When deciding which software to use to teach the CAM portion of the program, the faculty wanted a strong, established software product that was standard in most shops, had good tech support, was easy to learn, and came with a sound curriculum behind it. They chose Mastercam because it ultimately exceeded their basic criteria. “The curriculum that is available is very strong and so is the tech support,” said Morales. The program uses not only general Caminstructor books but also relies heavily on the Mastercam University library of materials, hands-on projects and courses, and the emastercam.com In-House Solutions textbooks.
Each participating high school has between three and 12 seats of Mastercam. This particular CAM software fits the South Texas College program in that it is easy to use and, despite improvements and updates that are introduced periodically, it is not disruptive to learning. The software’s Dynamic Motion technology takes the hands-on lessons to a whole new level. Proprietary algorithms programmed into the software allow it to detect material changes in the part rather than just following the geometry, allowing the tool to remain constantly engaged with the part, decreasing air cutting time and tool breakage, and resulting in a constant chip load. Morales said that when they take a 0.00125” step over a 3/4” depth and machine through a piece of aluminum – and then the chips start flying – it blows the kids away. “It’s an eye-opening experience,” he said. “You have to get the kids used to the noises that the machines make because the CAM programs are really good at showing you what’s going to happen in a virtual environment but as far as showing you, that’s a whole experience that we have to be able to provide as well.”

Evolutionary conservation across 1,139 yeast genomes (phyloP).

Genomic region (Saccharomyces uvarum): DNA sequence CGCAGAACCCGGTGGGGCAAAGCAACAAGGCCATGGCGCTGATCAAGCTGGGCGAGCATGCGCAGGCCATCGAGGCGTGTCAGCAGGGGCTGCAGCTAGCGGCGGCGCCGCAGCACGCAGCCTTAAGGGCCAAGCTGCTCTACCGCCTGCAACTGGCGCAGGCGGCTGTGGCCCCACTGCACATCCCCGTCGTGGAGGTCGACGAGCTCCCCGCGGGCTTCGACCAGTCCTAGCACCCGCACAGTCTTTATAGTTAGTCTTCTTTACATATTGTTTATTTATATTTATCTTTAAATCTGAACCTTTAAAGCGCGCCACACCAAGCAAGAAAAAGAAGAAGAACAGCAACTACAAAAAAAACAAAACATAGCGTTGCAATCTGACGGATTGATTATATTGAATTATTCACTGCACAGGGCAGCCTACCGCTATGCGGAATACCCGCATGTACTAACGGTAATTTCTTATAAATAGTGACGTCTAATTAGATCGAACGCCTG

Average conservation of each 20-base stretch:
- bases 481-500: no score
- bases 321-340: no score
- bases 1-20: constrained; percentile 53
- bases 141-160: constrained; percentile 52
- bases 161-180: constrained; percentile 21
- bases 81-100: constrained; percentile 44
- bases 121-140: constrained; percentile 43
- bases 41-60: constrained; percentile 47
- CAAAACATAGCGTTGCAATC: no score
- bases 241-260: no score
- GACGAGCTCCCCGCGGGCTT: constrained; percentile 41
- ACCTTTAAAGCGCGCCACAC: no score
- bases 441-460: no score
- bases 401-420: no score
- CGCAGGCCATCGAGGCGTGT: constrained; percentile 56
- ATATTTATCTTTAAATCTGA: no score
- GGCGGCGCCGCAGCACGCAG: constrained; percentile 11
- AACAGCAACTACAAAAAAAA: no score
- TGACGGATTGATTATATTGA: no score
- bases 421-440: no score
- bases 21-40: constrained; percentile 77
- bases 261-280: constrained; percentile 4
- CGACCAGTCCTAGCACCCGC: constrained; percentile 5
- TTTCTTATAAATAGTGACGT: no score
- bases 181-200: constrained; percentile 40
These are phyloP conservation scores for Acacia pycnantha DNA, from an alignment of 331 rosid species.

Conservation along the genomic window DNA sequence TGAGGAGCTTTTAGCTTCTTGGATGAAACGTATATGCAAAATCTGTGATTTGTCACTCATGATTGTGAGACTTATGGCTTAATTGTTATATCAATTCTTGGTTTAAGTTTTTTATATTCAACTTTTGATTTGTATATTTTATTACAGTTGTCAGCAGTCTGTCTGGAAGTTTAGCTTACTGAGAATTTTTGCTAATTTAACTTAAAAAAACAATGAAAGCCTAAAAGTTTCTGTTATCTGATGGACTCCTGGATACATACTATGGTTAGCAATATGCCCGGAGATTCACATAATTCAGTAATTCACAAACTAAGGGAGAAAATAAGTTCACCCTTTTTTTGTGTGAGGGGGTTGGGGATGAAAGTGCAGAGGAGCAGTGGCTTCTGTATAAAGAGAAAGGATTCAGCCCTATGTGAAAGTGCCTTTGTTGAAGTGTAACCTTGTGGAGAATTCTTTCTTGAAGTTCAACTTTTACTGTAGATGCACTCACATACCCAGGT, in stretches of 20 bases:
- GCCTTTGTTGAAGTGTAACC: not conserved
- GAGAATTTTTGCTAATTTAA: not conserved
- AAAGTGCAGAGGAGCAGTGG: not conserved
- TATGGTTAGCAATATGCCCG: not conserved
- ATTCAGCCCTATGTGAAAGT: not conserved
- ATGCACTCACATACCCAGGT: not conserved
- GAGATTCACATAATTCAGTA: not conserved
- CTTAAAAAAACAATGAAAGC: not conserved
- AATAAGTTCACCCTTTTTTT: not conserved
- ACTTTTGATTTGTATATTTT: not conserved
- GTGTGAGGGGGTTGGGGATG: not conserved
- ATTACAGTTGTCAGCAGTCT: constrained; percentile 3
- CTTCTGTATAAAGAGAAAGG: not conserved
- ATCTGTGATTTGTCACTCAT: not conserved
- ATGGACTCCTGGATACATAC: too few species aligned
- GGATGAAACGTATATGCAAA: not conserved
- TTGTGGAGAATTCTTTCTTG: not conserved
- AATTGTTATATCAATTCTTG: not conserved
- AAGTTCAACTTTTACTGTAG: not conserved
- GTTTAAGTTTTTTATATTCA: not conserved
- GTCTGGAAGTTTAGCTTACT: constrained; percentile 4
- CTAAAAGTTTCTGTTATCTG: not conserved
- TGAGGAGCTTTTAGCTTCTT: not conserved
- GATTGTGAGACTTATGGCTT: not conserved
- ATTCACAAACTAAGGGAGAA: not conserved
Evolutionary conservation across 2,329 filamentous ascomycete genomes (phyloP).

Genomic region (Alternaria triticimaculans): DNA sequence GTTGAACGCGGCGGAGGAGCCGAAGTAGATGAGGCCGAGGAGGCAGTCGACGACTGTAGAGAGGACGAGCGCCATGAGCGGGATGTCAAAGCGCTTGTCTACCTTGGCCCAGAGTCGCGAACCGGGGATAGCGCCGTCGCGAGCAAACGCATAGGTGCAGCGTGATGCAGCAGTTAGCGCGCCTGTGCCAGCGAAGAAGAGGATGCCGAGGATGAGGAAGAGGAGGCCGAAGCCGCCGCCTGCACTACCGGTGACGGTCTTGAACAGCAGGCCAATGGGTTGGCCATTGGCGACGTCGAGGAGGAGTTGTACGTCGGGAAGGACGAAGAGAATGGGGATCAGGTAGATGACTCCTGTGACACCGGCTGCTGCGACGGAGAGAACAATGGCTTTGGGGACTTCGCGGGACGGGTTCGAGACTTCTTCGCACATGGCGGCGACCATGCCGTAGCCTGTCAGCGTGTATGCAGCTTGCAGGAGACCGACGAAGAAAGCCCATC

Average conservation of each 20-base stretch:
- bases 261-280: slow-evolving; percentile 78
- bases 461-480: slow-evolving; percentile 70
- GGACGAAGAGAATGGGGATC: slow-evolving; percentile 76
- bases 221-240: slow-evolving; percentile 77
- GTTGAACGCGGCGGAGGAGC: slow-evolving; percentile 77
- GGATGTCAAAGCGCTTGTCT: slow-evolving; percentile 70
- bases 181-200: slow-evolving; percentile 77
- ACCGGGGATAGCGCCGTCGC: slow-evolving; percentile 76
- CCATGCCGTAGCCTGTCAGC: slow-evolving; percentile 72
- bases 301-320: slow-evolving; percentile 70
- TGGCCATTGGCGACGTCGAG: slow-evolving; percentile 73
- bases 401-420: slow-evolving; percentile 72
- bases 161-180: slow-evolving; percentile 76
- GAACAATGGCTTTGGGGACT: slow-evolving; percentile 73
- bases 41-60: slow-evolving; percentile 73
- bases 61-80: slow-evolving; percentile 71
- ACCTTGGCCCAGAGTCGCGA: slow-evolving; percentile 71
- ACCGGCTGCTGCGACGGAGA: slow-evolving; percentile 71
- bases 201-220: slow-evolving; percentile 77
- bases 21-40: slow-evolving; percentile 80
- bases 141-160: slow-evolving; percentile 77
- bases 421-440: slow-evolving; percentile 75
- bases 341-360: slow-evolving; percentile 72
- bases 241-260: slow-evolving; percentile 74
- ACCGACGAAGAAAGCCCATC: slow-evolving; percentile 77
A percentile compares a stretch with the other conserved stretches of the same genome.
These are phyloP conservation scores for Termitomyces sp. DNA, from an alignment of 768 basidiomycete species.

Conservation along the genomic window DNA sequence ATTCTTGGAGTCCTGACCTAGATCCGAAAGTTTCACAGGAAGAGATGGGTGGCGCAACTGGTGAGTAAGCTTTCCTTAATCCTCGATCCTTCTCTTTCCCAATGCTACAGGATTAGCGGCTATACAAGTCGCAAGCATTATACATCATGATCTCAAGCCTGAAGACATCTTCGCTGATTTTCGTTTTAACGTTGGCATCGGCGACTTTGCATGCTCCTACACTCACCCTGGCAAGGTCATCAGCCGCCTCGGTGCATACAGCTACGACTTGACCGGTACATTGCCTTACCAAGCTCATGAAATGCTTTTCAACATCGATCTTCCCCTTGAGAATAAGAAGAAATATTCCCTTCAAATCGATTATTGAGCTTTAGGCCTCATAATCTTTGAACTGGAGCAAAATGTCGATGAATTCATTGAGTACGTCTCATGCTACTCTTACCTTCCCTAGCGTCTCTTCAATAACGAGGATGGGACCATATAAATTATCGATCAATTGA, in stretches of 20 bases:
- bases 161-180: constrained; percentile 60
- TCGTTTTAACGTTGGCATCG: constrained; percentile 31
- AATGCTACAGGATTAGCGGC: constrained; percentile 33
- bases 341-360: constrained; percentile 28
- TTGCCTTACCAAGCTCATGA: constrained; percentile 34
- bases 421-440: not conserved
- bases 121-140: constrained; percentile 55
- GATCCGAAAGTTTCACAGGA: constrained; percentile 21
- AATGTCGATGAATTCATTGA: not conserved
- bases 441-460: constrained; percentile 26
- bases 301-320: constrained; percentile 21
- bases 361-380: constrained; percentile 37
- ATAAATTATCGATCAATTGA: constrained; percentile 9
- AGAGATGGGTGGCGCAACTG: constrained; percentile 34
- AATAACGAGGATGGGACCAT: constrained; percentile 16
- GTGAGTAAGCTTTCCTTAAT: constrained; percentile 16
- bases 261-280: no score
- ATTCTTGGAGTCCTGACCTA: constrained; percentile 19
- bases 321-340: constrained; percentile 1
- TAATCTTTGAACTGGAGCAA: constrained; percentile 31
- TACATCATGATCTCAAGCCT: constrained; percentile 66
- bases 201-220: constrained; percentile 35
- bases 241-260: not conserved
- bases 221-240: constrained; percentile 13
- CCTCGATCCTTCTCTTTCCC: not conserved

Students learn how to draw a part in a CAD environment using SOLIDWORKS and the Mastercam for SOLIDWORKS add-in and then need to answer the questions: How would you machine this? What kind of cutter is appropriate? Is this part going to be turned and then milled? Is this part going to be straight milled? How many setups will it require? “They need to draw upon all of their previous two to three semesters of experience to make the piece,” said Morales.
The program’s successes are measurable by the real world accomplishments of its students.
Located in Hidalgo County, across the Rio Grande from the Mexican city of Reynoso, McAllen and the surrounding area has a vibrant migrant population that works primarily in low-income or agricultural jobs. The certificate and early college programs have been instrumental in providing these kids with opportunities they otherwise would never have known existed. Morales has seen his students graduate, make a living wage, buy houses, finish bachelor degrees, and move on to some pretty high-tech jobs such as making race car components or components for joint strike fighter jets.
Editor’s Note: Daniel Morales recently entrusted the program he helped build to his colleagues in order to start his own manufacturing business, showing his students another one of the great things about a career in manufacturing – the ability to start your own business and be your own boss.